NBN install on rocky terrain with residents

A worker helps install the above ground NBN cable, which runs at eye level in front of the Chick’s Garibaldi Street home. SOME Garibaldi Street residents awoke to an unpleasant surprise on Tuesday morning, when they discovered that fibre optic cable for the National Broadband network was being installed above ground rather than underground, due to rocky terrain.
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For residents Kerry and Bruce Chick, the thick black cable runs at eye level past their elevated house, joining the existing telephone and electricity lines.

Ms Chick said she was looking forward to being able to access the NBN but she felt that there hadn’t been enough thought given to how aerial cables would marr the town’s beauty.

“I feel that Armidale has gone backward, in that I don’t honestly believe there’s an appreciation of what’s here,” she said.

“I would have thought that a large percentage of the population of Armidale are here for the reason that the town is generally beautiful and that they would be questioning why it is constantly being eroded or spoilt with things that need not necessarily be done.

“One of things that concerns me the most is they’re not considering the aesthetic environment and looking at it from that view before they give approval.”

The roll-out of the NBN in Armidale has been conducted in three stages, involving the initial residential roll-out trial, the University of New England trial and the cabling of the remainder of the city.

The University of New England site is the only one to have been built entirely underground.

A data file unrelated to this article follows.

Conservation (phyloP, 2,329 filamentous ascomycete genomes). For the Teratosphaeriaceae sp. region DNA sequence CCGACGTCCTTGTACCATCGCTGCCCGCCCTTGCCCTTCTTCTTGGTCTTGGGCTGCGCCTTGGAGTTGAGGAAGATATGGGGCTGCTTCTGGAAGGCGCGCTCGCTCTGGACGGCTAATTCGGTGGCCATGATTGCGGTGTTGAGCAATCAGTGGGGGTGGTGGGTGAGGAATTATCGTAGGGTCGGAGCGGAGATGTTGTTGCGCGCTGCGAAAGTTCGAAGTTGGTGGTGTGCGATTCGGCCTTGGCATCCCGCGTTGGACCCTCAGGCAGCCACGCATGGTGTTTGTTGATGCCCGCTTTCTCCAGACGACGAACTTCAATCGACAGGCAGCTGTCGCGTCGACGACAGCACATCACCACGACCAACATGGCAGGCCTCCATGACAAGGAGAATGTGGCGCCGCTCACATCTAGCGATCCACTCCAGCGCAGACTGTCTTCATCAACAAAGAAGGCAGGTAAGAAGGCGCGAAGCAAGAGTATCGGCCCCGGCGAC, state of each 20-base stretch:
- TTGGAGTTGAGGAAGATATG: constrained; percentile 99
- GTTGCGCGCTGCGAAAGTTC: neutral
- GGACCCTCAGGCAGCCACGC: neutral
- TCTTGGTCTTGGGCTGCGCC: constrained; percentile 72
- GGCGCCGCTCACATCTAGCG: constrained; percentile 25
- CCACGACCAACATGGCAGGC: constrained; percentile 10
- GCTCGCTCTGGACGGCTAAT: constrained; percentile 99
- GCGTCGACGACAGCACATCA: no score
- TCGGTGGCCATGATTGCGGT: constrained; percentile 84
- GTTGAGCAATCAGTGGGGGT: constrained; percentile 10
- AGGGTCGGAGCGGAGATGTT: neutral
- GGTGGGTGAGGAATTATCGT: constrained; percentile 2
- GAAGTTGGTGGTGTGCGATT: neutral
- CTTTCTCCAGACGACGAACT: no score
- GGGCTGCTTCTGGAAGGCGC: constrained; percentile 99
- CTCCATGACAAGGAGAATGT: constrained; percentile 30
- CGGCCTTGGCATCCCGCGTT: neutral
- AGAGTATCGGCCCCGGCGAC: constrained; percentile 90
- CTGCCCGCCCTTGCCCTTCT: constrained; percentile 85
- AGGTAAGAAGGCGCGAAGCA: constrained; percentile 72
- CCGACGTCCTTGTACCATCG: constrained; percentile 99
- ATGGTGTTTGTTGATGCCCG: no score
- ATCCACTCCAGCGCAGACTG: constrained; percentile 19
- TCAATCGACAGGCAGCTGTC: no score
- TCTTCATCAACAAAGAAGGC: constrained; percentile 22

NBN spokesperson Edwina Hinchcliffe told The Express in a statement that both initial and current NBN roll-out sites in Armidale would have more aerial cables than future sites as they were designed before Definitive Agreements (DAs) with Telstra were signed in March.

“Since March 7, 2012 when the DA with Telstra was finalised, we now have had full access to Telstra’s existing underground infrastructure,” the statement said.

“This means that we can now install underground cabling wherever usable Telstra duct is located.”

Ms Hincliffe said NBN Co expected some 25 percent of the NBN fibre to be rolled out above ground.

“Where aerial cabling is required, it is planned that the cabling will be strung from existing utility infrastructure poles,” she said.

“A small number of these poles may need to be replaced depending on their condition and suitability to carry our infrastructure.”

According to Ms Hinchcliffe, NBN Co has briefed council on areas that will receive aerial installations.

Ms Chick said she felt the ‘Smalltown’ exhibition by Tim Winton and Martin Mischkulnig on display at the New England Regional Art Museum, which focused on the effect of ugliness in remote areas, emphasised the point she wanted to make.

“We think that people feel isolated or that they feel depressed because there aren’t facilities but really when it’s properly analysed, it’s to do with how much beauty one absorbs each day,” she said.

“I have my doubts about how much Armidale city council and the developers put that as a priority in the way they go about their proposals, the way they go about their approvals and the way they go about just their general

thinking.”

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